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The decision to undergo testing is just the first step. Once you find out that you have the breast cancer gene or other risk factors, it's time to take action.

Some women choose medication and other treatment options, while others—like René—choose to have a mastectomy, which has stirred up controversy in the medical community.

Dr. Savard says that some doctors don't recommend the elective surgery, because it's a risky procedure and there's no guarantee that every breast cell is removed. Other medical professionals are worried that women will feel pressure to make this decision when a mere 2 to 3 percent should have to consider it.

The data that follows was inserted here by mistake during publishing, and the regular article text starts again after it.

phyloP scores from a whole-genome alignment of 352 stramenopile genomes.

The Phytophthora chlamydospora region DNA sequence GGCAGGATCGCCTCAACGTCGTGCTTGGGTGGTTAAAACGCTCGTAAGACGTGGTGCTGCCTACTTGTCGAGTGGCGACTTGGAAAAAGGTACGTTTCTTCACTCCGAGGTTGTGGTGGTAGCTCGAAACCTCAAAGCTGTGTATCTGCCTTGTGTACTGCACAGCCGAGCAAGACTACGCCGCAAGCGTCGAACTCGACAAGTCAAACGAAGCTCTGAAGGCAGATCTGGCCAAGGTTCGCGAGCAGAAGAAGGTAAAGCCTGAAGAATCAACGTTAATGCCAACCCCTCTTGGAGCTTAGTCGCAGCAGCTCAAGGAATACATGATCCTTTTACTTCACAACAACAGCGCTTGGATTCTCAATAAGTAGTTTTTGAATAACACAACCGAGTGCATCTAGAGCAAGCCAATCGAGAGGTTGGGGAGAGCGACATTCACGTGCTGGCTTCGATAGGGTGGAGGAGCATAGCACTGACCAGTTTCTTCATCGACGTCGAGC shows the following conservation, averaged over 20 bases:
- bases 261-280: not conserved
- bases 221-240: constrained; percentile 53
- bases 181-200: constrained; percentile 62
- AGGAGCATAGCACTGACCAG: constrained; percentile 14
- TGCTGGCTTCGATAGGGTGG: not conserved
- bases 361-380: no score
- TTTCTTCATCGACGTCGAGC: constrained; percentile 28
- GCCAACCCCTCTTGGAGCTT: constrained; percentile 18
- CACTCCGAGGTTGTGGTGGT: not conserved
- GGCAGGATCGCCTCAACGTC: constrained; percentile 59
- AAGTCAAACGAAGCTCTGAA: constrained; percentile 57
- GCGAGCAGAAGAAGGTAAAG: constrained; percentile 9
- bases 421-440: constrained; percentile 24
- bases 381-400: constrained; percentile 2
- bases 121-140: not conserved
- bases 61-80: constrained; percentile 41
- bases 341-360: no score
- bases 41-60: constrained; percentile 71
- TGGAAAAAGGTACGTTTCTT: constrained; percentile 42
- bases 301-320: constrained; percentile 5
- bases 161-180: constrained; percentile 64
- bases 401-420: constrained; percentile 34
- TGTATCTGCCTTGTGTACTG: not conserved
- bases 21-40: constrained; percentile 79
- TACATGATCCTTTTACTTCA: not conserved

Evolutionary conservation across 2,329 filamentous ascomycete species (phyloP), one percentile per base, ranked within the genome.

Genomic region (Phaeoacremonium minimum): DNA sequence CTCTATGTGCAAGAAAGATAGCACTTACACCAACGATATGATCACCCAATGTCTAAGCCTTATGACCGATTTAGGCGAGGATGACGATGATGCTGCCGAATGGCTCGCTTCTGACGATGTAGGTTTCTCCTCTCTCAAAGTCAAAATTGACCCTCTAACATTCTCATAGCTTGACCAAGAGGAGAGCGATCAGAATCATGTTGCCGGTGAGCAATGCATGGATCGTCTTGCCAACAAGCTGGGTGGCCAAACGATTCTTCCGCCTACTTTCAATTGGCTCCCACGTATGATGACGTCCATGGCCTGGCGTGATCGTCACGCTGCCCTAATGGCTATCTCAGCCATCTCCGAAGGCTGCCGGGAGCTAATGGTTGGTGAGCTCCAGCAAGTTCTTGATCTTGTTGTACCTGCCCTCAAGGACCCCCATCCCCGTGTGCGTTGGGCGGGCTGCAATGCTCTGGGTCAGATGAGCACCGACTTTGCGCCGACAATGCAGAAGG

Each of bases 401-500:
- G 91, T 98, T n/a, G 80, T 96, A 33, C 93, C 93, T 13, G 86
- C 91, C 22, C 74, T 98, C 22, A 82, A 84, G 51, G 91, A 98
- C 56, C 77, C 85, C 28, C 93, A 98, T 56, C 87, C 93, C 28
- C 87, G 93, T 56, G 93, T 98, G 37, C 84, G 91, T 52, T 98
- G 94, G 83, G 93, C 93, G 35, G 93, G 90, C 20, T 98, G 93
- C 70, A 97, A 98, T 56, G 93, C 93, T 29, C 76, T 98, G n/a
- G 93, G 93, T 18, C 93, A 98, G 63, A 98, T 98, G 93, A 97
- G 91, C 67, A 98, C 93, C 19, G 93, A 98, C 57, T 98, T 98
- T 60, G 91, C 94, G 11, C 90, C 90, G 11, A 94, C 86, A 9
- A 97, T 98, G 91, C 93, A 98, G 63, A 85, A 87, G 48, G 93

Over the years, Dr. Savard says words like "radical" and "mutilation" have also been used to describe the surgery, creating a stigma. "Doctors have made women feel like it's a kind of mutilating surgery, but the bottom line is we have plastic surgery for all sorts of things and nobody questions that," she says. "How could you really question a woman's decision to save her life?"
FROM: Why I Cut Off My Breasts
Published on March 29, 2007


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